Chemical commemorations

Make way for Mole Day because many say it pays to survey the great display (of moles)

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Photo by Ronan Euzen

HOLY MOLE, BATMAN: This pictured mole project is a play on the household arts and crafts brand of CrayolaTM. The moles themselves are the numerous “crayons” inside the box.

Every year on October 23, the chemistry classes celebrate the holiday known as Mole Day, which is the scientific holiday that celebrates the unit of measurement known as the mole. Despite the current coronavirus situation, mole day celebrations will not yield to the pandemic, and excitement is building as the chemistry party grows near.

“Mole Day is like my Christmas morning,” chemistry teacher Mrs. Sarah Rose said. “It’s a very exciting day in chemistry class.”

On Mole Day, students build a felt model of a mole and are able to decorate their moles, usually as a character or famous person. Students are also encouraged to incorporate a mole-related pun into their projects. 

Furthermore, the idea of Mole Day did not originate at Roncalli, and it is actually a rather popular holiday all across the nation.

“I started celebrating Mole Day when I was in high school, so I did not come up with the idea,” chemistry teacher Mr. Ben North said. “I can thank good ol’ Mr. Brown for that.”

As Mole Day grows on the horizon, some chemistry students are already planning out their methods of preparation for the big day. Some students, such as junior Jack Rittenhouse, are planning to complete the same method as last year to produce their moles.

“One fun tale related to Mole Day was when I and the boys went to Joanne’s Fabric Emporium in order to purchase materials to create moles,” Rittenhouse said. “We spent over 50% of an hour perusing the aisles in search of a perfect textile in order to fabricate our ‘Kung Fu Molesters’ (mole + masters, pronounced ‘mōlstərz’)”

For new chemistry students who have never created a mole before, there are some handy tips that can be followed to ensure that a prize-winning mole is made.

“Don’t give away your idea,” North said. “There are thieves everywhere.”

Rittenhouse, a prize-winning mole maker himself, also had some recommendations.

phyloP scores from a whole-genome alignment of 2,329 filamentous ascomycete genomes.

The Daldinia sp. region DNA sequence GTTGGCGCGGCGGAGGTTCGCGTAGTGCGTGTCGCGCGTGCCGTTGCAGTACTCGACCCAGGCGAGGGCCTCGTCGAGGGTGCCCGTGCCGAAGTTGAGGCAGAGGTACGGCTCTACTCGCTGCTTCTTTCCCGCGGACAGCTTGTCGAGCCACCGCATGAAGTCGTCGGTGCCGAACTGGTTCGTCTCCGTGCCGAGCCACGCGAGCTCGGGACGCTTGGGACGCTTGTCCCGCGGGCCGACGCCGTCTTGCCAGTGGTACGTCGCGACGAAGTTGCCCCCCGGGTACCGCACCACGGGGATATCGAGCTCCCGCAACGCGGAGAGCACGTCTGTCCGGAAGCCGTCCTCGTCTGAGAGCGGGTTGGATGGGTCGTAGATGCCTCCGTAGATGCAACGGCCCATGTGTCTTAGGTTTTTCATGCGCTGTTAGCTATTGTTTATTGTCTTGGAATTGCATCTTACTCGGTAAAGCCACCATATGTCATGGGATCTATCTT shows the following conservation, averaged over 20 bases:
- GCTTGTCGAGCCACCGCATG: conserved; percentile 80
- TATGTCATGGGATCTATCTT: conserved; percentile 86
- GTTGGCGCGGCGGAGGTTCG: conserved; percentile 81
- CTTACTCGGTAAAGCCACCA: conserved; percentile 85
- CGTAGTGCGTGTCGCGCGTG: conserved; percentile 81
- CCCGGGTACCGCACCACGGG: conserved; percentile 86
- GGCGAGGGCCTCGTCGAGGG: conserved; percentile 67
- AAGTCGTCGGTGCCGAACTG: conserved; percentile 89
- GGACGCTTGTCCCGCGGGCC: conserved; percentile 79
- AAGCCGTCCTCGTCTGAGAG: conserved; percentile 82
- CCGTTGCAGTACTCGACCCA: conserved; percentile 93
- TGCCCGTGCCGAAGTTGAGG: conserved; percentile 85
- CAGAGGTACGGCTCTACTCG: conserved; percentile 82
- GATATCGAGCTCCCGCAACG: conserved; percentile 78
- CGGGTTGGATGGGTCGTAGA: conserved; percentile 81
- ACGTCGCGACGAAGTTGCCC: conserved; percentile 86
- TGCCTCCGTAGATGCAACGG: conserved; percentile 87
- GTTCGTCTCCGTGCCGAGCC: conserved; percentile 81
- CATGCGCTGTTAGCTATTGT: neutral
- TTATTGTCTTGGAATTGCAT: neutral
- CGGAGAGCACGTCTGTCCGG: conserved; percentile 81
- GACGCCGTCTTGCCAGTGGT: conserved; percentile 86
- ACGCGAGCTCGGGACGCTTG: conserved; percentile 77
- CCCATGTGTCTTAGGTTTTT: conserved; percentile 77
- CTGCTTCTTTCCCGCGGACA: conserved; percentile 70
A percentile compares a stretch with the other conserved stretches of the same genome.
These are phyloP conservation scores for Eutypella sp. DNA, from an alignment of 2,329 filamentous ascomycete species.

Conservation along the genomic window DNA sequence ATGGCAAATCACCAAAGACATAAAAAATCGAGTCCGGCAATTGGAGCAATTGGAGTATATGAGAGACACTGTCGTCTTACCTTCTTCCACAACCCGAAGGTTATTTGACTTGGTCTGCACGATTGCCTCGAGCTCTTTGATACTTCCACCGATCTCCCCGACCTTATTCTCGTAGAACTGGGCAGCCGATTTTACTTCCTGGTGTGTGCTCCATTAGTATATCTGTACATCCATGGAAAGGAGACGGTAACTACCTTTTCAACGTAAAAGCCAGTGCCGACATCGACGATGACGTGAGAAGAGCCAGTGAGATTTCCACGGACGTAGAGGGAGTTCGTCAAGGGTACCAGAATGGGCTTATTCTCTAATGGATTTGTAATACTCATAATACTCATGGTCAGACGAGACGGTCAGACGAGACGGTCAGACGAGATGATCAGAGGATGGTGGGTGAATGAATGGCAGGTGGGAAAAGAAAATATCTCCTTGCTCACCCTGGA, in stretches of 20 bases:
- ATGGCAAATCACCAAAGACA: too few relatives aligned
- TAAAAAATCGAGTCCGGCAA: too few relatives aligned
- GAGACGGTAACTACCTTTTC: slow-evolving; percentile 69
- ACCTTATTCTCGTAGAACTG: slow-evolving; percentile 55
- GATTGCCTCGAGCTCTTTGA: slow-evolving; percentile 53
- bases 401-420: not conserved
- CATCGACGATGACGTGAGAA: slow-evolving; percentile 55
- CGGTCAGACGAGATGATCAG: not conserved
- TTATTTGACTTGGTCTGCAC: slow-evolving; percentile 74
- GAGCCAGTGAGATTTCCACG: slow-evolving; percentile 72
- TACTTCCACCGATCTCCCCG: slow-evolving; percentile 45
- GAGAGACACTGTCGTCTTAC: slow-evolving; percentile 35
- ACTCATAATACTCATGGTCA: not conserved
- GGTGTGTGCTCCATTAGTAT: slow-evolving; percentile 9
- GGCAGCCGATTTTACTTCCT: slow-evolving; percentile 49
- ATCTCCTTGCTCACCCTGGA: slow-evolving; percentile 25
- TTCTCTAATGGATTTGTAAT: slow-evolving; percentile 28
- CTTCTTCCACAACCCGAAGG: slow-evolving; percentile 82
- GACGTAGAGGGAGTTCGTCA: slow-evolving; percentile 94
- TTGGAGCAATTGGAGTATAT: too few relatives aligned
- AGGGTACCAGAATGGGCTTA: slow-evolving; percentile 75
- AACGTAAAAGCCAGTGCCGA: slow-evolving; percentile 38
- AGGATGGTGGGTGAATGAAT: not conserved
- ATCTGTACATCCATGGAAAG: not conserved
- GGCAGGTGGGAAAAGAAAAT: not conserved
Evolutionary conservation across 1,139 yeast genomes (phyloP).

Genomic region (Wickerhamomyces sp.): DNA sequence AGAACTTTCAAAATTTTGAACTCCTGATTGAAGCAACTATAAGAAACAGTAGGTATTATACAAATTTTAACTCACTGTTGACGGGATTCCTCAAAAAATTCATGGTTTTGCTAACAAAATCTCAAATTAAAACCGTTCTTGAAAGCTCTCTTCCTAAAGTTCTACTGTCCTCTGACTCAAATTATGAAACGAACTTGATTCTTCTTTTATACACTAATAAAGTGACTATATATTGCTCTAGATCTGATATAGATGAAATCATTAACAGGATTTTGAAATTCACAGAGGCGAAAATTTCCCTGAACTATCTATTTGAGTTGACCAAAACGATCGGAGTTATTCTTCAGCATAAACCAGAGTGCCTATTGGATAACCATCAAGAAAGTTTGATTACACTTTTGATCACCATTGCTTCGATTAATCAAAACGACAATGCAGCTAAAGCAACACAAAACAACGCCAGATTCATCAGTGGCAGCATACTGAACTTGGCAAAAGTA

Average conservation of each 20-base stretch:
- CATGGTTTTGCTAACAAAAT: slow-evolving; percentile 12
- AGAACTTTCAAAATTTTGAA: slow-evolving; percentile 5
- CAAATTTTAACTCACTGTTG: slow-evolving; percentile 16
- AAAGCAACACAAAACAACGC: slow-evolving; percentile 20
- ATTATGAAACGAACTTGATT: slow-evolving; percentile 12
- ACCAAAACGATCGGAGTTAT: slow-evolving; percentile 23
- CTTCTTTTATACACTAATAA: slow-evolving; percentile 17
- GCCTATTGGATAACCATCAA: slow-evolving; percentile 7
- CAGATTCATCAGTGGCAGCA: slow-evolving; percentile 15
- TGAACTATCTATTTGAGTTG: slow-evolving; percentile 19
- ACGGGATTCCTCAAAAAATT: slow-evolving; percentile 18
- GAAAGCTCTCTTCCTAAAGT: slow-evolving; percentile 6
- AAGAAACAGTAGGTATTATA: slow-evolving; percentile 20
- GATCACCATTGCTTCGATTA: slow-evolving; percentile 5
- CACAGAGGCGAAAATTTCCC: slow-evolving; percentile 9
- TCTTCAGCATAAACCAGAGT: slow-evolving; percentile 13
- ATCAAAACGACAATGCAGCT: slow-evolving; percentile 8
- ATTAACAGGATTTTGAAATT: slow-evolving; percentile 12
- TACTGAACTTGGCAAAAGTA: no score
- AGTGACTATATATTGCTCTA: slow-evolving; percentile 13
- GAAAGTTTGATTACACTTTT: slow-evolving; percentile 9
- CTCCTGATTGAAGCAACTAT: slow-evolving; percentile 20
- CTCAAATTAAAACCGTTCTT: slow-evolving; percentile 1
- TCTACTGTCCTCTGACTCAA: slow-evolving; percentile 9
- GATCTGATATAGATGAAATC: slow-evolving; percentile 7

“If you’re looking to win, create a large, themed group of moles,” Rittenhouse said. “I made the moles Lord Shen, Po, Crane, and Molester Oogway with the boys. They are inspired by the dynamic triad of films known as the ‘Kung Fu Panda’ trilogy, starring Jack Black, Angelina Jolie, and Seth Rogen, in which a strapping young panda named Po dreams of becoming the Dragon Warrior and living in the Jade Palace, whilst training with the most ferocious group of kung fu warriors to ever live, the Furious Five.”

However, students’ moles need not be the best looking moles for Mole Day to be a success. Upon the creation of a mole, students are guaranteed some of the most elusive items ever discovered in a classroom, known as bonus points.

“My advice is always that the students make [the moles] themselves,” Rose said. “It’s a lot more meaningful even if it doesn’t look as great.”

Upon the arrival of Mole Day, students can look forward to various celebrations in chemistry class.

“[Students] come up and present their mole to the class and we take a vote on the most creative or nicely made mole,” Rose said. “Then we have some mole day celebration snacks while we sing some celebration songs.”

If students choose to enter their moles into the “Best Mole” competition, they must be sure that their moles are dressed to impress.

“You have to think about all of the possible inspiration from which you could draw your influence,” Rittenhouse said. “Select the one which you know would knock the socks off of Mr. Benjamin North.”

Despite the current pandemic, Mole Day will continue in 2020 and bring on a new generation of majestic moles.